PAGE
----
his charges, "Here, sirs, is a gentleman to visit you."



They had both risen at the sound of the key turning in the lock, and

Antony Babington's face lighted up as he exclaimed, "Mr. Talbot! I

knew you would come if it were possible."



"I come by my Lord's desire," replied Richard, the close wringing of

his hand expressing feeling to which he durst not give way in words.



He took in at the moment that the room, though stern and strong, was

not squalid. It was lighted fully by a window, iron-barred, but not

small, and according to custom, the prisoners had been permitted to

furnish, at their own expense, sufficient garniture for comfort, and as

both were wealthy men, they were fairly provided, and they were not

fettered. Both looked paler than when Richard had seen them in

Westminster Hall two days previously. Antony was as usual neatly

arrayed, with well-trimmed hair and beard, but Tichborne's hung

neglected, and there was a hollow, haggard look about his eyes, as if

of dismay at his approaching fate. Neither was, however, forgetful of

courtesy, and as Babington presented Mr. Talbot to his friend, the

greeting and welcome would have befitted the halls of Dethick or

Tichborne.



"Sirs," said the young man, with a sad smile irradiating for a moment

the restless despair of his countenance, "it is not by choice that I am

an intruder on your privacy; I will abstract myself so far as is

possible."



"I have no secrets from my Chidiock," cried Babington.



"But Mr. Talbot may," replied his friend, "therefore I will only first

inquire whether he can tell us aught of the royal lady for whose sake

we suffer. They have asked us many questions, but answered none."



Richard was able to reply that after the seclusion at Tixall she had

been brought back to Chartley, and there was no difference in the

manner of her custody, moreover, that she had recovered from her attack

of illness, tidings he had just received in a letter from Humfrey. He

did not feel it needful to inflict a pang on the men who were to die in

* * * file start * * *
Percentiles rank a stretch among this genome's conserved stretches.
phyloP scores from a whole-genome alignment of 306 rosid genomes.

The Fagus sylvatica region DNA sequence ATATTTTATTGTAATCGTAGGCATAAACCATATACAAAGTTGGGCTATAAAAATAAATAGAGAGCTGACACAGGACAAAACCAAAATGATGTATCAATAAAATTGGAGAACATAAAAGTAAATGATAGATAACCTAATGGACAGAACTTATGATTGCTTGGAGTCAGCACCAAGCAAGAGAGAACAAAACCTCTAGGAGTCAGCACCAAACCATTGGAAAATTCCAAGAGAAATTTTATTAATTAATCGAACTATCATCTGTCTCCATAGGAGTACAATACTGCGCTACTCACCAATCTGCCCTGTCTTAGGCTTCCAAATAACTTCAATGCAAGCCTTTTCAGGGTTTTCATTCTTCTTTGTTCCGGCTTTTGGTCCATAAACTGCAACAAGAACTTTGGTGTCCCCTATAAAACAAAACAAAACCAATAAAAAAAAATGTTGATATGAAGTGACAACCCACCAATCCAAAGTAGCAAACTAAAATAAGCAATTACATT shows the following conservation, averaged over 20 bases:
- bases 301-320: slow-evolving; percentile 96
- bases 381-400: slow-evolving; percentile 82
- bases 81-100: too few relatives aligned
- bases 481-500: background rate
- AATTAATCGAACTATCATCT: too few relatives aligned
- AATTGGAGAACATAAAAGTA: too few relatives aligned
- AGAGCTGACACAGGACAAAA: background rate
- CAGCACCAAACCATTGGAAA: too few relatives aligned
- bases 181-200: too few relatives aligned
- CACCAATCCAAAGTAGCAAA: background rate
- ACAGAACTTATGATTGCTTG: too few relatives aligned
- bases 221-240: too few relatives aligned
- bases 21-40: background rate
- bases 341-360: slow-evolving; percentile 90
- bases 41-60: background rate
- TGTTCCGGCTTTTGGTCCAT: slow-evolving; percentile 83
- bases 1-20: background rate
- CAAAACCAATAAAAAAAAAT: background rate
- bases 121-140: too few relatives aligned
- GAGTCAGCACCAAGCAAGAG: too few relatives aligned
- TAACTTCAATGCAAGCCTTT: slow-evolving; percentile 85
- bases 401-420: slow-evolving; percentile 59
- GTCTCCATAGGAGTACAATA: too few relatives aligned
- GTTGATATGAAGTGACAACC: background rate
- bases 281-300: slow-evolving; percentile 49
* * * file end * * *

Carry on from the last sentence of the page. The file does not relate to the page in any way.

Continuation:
two days' time by letting them know that she was to be immediately

brought to trial on the evidence extracted from them. On hearing that

her captivity was not straitened, both looked relieved, and Tichborne,

thanking him, lay down on his own bed, turned his face to the wall, and

drew the covering over his head.



"Ah!" sighed Babington, "is there no hope for him--he who has done

naught but guard too faithfully my unhappy secret? Is he to die for

his faith and honour?"





"Alas, Antony! I am forbidden to give thee hope for any. Of that we

must not speak. The time is short enough for what needs to be spoken."



"I knew that there was none for myself," said Antony, "but for those

whom--" There was a gesture from Tichborne as if he could not bear

this, and he went on, "Yea, there is a matter on which I must needs

speak to you, sir. The young lady--where is she?"--he spoke earnestly,

and lowering his voice as he bent his head.



"She is still at Chartley."



"That is well. But, sir, she must be guarded. I fear me there is one

who is aware of her parentage."



"The Scottish archer?"



"No, the truth."



"You knew it?"



"Not when I made my suit to her, or I should never have dared to lift

my eyes so far."



"I suppose your knowledge came from Langston," said Richard, more

perturbed than amazed at the disclosure.



"Even so. Yet I am not certain whether he knows or only guesses; but

at any rate be on your guard for her sake. He has proved himself so